ethnographic, and interpretive, as a basis for providing an "emic" perspective,
which has been essentially lacking in earlier analyses. Ultimately, legitimate
theoretical workers depend on descriptive work as the material for their
arguments and as a data base for their explorations and proofs.
Jeffrey Hanson (1980) attempted to include Ioway bundles in his survey, but
the available data base was inadequate. It turned out that 40% of the component
categories set up by Hanson actually present in Ioway bundles were not counted,
and 88% of the associated activities similarly missed. A further problem with
the Ioway material is that he does not use the proper typological divisions for
the bundles, as Ioway pipes are always a distinct class to themselves in the
Ioway bundle system and are not considered a type of war bundle at all. The
Ioway are described by Hanson as having year-round unity. Historical and
ethnographic sources indicate a pattern of tribal segmentation along lineage and
personal divisions for hunting and seasonal activities, or in times of tribal
crisis, such as war, or treaty or alliance disputes. This is not intended to
dispute Hanson's ideas as much as it is intended to show the danger of
formulating comparative studies based on inadequate descriptive studies.
The purpose of this study is to gather together data on the bundle system of
the Ioway Indians of the midwestern United States, which has never been
The purposes for this are many. The anthropological study of material
culture, for decades neglected in favor of social anthropological studies, has
gained momentum since the 1970s. The resurgence of interest in material culture
has come about for a number of political, economic, and social reasons. A
decline in tribal cultures (the traditional realm of the anthropologist) as well
as fieldwork funding opportunities, and the needs and demands of various social
contexts has forced anthropology to re-examine its mission. An increasing
interest in and shift to interdisciplinary studies (with the interaction of such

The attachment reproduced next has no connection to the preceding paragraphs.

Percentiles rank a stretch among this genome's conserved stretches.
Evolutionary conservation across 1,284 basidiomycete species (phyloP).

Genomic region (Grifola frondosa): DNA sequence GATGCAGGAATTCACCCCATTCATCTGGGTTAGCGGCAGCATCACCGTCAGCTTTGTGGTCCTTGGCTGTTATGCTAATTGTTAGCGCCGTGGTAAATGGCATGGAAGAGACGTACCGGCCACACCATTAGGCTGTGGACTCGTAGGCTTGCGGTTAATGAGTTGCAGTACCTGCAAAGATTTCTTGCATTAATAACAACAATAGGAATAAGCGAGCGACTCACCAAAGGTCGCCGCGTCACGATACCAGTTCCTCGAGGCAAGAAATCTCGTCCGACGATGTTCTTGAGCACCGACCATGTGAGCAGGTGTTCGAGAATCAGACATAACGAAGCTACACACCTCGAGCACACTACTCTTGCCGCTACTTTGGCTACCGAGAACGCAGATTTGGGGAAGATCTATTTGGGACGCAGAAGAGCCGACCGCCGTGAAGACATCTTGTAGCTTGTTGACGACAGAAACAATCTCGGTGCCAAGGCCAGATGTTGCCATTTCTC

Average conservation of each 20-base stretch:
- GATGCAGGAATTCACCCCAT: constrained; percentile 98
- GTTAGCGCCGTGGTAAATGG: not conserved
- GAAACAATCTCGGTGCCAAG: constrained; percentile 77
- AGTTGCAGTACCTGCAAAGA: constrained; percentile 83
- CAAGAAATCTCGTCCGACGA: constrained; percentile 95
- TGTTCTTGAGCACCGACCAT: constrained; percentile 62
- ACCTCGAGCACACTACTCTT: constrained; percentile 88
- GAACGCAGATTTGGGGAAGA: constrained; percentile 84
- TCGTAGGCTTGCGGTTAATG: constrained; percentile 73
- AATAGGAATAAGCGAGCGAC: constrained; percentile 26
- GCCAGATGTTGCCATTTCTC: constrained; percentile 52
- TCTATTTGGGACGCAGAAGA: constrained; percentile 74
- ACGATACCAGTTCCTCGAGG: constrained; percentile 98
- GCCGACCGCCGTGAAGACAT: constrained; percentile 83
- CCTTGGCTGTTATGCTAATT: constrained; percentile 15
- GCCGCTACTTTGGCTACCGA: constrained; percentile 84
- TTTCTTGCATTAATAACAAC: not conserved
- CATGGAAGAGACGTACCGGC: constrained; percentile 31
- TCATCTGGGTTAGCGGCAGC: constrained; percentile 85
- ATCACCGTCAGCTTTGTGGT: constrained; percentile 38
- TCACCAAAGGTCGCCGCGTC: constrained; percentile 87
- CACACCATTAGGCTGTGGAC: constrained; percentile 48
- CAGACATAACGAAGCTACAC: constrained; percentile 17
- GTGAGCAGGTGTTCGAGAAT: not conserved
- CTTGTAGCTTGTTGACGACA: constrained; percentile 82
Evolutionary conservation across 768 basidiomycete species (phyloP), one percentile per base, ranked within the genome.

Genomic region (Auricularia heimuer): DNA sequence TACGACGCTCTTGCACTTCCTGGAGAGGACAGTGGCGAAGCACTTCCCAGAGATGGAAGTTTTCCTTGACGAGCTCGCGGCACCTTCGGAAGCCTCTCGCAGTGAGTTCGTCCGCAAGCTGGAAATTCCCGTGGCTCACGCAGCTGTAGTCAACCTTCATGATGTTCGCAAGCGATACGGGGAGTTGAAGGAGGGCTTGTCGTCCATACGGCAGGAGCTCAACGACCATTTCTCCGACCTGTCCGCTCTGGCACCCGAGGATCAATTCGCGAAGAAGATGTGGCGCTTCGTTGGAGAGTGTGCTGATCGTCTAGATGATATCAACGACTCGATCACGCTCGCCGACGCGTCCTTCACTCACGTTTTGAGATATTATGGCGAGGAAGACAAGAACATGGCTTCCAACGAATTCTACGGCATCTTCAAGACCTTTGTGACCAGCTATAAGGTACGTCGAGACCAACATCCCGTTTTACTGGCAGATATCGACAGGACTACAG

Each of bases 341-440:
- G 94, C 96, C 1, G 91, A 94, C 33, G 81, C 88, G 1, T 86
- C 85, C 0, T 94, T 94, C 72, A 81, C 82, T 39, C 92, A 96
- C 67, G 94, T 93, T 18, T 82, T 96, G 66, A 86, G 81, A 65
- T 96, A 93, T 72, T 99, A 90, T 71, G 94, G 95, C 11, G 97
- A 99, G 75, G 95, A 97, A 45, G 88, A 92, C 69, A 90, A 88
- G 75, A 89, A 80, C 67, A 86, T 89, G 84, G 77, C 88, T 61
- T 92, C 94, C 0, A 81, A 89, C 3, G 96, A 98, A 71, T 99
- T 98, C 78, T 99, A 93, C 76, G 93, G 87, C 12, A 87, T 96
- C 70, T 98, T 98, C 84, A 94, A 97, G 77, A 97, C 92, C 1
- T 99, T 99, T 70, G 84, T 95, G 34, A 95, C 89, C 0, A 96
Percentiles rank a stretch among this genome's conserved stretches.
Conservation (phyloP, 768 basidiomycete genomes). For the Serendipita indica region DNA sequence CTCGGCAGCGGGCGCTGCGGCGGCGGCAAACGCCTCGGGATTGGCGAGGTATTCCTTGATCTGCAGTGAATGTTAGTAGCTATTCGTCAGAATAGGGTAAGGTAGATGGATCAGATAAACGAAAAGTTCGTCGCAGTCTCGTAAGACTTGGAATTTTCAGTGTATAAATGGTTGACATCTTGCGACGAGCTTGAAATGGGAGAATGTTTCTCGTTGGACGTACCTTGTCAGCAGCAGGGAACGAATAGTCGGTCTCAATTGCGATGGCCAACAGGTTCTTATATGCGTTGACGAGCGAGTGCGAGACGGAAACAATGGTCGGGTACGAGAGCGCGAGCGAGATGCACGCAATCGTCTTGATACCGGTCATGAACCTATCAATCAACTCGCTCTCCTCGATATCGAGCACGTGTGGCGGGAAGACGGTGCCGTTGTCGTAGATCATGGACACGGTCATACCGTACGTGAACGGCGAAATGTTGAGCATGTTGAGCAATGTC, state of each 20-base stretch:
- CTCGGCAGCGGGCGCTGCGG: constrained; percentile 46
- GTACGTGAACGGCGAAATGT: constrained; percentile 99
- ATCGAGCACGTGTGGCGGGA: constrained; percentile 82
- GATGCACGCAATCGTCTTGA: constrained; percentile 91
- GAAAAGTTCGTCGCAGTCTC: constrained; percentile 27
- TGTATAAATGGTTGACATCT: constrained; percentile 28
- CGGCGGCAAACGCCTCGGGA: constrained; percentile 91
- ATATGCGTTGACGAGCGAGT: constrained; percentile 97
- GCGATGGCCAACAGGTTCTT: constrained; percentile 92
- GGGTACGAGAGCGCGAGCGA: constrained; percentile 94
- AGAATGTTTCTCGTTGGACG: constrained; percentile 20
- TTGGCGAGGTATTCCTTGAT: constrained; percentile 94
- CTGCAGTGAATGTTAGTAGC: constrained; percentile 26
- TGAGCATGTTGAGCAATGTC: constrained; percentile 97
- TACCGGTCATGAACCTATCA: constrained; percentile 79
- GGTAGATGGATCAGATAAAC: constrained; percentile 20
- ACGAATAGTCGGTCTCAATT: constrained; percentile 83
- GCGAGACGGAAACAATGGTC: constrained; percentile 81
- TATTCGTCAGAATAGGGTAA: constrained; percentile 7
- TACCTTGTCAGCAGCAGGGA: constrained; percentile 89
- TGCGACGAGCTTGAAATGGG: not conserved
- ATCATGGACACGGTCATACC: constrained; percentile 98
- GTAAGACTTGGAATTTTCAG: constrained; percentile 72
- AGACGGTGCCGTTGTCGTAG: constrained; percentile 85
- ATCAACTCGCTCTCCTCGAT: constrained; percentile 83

disparate fields as archaeology, art history, history, historic preservation,
philosophy, and literature studies) has resulted in the re-examination of
paradigms and theoretical orientations, as well as a re-examination of old
Finally, the increasing vocality of "the other," the tribal and "third world"
peoples who have traditionally been the object of anthropological study, and
whose "material life" make up the bulk of museum collections has resulted in the
issue of reasserting cultural integrity through the repatriation of many items
in museum collections (as well as skeletal remains), as seen with the passage of
the Native American Grave Protection and Repatriation Act (NAGPRA). Many of
these things are the last physical link between a people and their history,
their mothers and fathers, their life's blood.
As most of the contextual descriptions of Ioway bundles are either
unpublished or in older, hard-to-obtain sources, I felt it was important to
compile as much of this material in one place as I could, and to use extensive
quotes. At the risk of being unwieldy, it is my contention that the Ioway need
to have full access to this information on their past. It may be the only time
this is done. Extensive contextual quotes are also valuable in the evolving
scholarly study of material culture. I agree with Hudson and Blackburn when they
Our own feeling is that an arrangement that emphasizes the context in which
an item was employed and the specific function for which it was used has the